Justified ethicality: Observing desired counterfactuals modifies ethical perceptions and behavior
AbstractEmploying a die-under-cup paradigm, we study the extent to which people lie when it is transparently clear they cannot be caught. We asked participants to report the outcome of a private die roll and gain money according to their reports. Results suggest that the degree of lying depends on the extent to which self-justifications are available. Specifically, when people are allowed to roll the die three times to ensure its legitimacy, but only the first roll is supposed to "count," we find evidence that the highest outcome of the three rolls is reported. Eliminating the ability to observe more than one roll reduces lying. Additional results suggest that observing desired counterfactuals, in the form of additional rolls not meant to determine pay, attenuates the degree to which people perceive lies as unethical. People seem to derive value from self-justifications allowing them to lie for money while feeling honest.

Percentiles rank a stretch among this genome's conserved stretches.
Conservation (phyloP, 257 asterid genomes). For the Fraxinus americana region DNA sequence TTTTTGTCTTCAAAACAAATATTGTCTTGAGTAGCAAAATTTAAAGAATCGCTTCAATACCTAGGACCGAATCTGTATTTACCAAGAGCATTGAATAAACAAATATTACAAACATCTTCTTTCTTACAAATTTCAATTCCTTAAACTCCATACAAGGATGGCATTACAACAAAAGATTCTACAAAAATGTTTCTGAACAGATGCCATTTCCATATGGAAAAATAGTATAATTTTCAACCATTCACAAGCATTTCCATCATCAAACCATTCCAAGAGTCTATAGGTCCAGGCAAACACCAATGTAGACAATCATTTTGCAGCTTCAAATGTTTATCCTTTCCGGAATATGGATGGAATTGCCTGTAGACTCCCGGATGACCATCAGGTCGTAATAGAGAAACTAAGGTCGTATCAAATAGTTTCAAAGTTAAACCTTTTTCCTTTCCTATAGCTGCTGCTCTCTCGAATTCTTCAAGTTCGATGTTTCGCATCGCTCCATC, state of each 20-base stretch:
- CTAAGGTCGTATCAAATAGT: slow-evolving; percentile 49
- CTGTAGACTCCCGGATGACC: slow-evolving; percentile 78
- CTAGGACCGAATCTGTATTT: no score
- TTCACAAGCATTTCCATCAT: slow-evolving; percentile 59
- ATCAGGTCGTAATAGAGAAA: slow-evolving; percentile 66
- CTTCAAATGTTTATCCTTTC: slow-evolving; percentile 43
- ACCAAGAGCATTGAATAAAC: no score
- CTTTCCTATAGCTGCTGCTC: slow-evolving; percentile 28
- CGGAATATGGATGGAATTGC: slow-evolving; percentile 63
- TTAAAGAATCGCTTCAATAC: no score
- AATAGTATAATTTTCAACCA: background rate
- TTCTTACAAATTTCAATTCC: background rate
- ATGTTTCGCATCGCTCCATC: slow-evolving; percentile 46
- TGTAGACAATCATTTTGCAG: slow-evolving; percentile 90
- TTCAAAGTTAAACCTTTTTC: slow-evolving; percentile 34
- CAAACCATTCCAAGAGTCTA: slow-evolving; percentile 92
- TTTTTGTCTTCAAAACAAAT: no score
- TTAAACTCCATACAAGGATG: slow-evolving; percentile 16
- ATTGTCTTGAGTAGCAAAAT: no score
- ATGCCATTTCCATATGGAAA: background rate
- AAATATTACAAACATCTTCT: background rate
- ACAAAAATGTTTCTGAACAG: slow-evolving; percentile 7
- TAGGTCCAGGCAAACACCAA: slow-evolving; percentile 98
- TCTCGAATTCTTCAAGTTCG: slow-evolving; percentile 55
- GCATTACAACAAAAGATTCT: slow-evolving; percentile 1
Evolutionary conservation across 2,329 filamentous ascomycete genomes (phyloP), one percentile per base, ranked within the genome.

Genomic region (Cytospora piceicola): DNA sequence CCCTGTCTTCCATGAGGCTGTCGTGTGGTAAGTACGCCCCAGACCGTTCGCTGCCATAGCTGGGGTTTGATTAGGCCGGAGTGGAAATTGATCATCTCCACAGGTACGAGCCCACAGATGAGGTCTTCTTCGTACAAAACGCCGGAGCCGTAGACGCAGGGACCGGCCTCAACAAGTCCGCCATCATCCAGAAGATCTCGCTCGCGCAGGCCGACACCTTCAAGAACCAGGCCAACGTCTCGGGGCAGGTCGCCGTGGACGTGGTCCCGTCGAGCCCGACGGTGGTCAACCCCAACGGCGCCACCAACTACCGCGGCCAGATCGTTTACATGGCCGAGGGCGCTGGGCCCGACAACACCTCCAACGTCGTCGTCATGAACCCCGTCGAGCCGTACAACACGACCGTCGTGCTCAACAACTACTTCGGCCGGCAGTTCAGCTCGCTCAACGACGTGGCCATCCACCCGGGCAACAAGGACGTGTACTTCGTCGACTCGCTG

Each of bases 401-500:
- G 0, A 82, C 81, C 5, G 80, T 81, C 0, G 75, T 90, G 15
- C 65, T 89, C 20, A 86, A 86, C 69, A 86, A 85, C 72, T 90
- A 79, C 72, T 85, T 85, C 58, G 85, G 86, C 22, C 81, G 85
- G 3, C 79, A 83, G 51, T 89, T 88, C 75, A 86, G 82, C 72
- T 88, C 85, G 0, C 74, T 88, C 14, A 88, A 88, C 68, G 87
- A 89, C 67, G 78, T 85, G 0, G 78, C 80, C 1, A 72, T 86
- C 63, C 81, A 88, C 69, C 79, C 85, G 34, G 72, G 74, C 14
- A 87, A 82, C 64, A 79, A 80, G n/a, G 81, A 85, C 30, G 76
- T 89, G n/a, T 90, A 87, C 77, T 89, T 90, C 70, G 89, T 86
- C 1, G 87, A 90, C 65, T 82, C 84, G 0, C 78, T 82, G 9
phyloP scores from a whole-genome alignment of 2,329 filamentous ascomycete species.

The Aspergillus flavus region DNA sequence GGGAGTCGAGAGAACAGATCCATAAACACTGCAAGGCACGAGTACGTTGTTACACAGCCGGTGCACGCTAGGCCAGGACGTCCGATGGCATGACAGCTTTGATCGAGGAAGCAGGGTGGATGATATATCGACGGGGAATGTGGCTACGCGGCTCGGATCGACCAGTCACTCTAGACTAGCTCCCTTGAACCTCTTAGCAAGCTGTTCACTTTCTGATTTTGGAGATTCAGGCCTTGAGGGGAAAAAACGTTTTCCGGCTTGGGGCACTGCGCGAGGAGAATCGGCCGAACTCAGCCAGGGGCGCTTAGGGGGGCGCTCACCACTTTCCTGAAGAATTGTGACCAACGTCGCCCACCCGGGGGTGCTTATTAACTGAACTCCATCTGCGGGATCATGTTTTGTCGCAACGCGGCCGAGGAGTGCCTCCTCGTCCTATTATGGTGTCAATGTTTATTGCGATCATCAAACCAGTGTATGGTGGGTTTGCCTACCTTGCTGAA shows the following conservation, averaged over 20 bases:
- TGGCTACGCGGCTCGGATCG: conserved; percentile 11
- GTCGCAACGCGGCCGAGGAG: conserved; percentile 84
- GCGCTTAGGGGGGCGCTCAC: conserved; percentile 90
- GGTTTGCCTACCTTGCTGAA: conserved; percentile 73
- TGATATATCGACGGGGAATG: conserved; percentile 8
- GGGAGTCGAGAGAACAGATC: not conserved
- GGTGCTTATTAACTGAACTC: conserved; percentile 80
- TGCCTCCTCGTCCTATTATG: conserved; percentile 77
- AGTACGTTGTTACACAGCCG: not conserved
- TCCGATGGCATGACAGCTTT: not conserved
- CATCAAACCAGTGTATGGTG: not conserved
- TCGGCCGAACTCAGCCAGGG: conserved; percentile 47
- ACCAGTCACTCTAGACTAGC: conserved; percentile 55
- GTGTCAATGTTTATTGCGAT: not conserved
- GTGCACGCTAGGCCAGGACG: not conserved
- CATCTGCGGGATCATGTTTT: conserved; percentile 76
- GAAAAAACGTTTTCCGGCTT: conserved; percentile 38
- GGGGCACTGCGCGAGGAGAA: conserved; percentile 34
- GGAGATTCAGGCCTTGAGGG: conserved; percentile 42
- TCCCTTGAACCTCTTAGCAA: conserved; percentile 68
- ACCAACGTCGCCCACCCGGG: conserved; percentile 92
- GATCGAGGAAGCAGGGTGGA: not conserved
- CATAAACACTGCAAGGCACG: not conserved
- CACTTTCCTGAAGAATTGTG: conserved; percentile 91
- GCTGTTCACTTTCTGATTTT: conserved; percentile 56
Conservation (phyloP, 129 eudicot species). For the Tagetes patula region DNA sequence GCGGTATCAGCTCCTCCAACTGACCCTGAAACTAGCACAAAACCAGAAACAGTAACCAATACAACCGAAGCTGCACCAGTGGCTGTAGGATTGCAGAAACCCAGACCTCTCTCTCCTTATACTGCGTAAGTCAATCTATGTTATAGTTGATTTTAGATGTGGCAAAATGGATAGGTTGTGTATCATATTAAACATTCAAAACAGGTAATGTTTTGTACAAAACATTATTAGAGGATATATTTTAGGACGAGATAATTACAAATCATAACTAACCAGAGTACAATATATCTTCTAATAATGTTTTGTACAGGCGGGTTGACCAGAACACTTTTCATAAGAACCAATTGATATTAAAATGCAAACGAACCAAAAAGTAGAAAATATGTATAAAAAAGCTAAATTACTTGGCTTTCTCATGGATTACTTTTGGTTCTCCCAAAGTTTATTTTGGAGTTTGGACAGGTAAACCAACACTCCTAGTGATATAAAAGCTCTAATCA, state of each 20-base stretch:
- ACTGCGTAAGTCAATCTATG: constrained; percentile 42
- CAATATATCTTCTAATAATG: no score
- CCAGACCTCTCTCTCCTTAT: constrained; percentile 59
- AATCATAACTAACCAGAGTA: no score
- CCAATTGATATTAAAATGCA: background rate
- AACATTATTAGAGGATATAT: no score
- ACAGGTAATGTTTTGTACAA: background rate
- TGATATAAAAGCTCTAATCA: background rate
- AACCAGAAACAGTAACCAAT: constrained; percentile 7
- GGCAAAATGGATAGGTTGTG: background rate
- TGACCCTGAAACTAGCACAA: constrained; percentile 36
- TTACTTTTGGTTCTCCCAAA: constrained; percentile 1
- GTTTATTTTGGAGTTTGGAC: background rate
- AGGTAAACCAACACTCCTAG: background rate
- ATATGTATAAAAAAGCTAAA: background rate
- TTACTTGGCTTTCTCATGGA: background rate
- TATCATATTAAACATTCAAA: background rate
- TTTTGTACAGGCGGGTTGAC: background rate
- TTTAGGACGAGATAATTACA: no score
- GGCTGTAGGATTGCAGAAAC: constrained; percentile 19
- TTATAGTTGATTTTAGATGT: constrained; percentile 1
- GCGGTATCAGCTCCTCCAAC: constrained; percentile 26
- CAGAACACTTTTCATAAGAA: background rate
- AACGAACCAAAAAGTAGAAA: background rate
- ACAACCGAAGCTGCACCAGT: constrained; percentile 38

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Bibliographic InfoArticle provided by Elsevier in its journal Organizational Behavior and Human Decision Processes.
Volume (Year): 115 (2011)
Issue (Month): 2 (July)
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Lies Deception Ethical decision making Behavioral economics Behavioral ethics Morality Ethics Counterfactual thinking Norm Theory Mutability;
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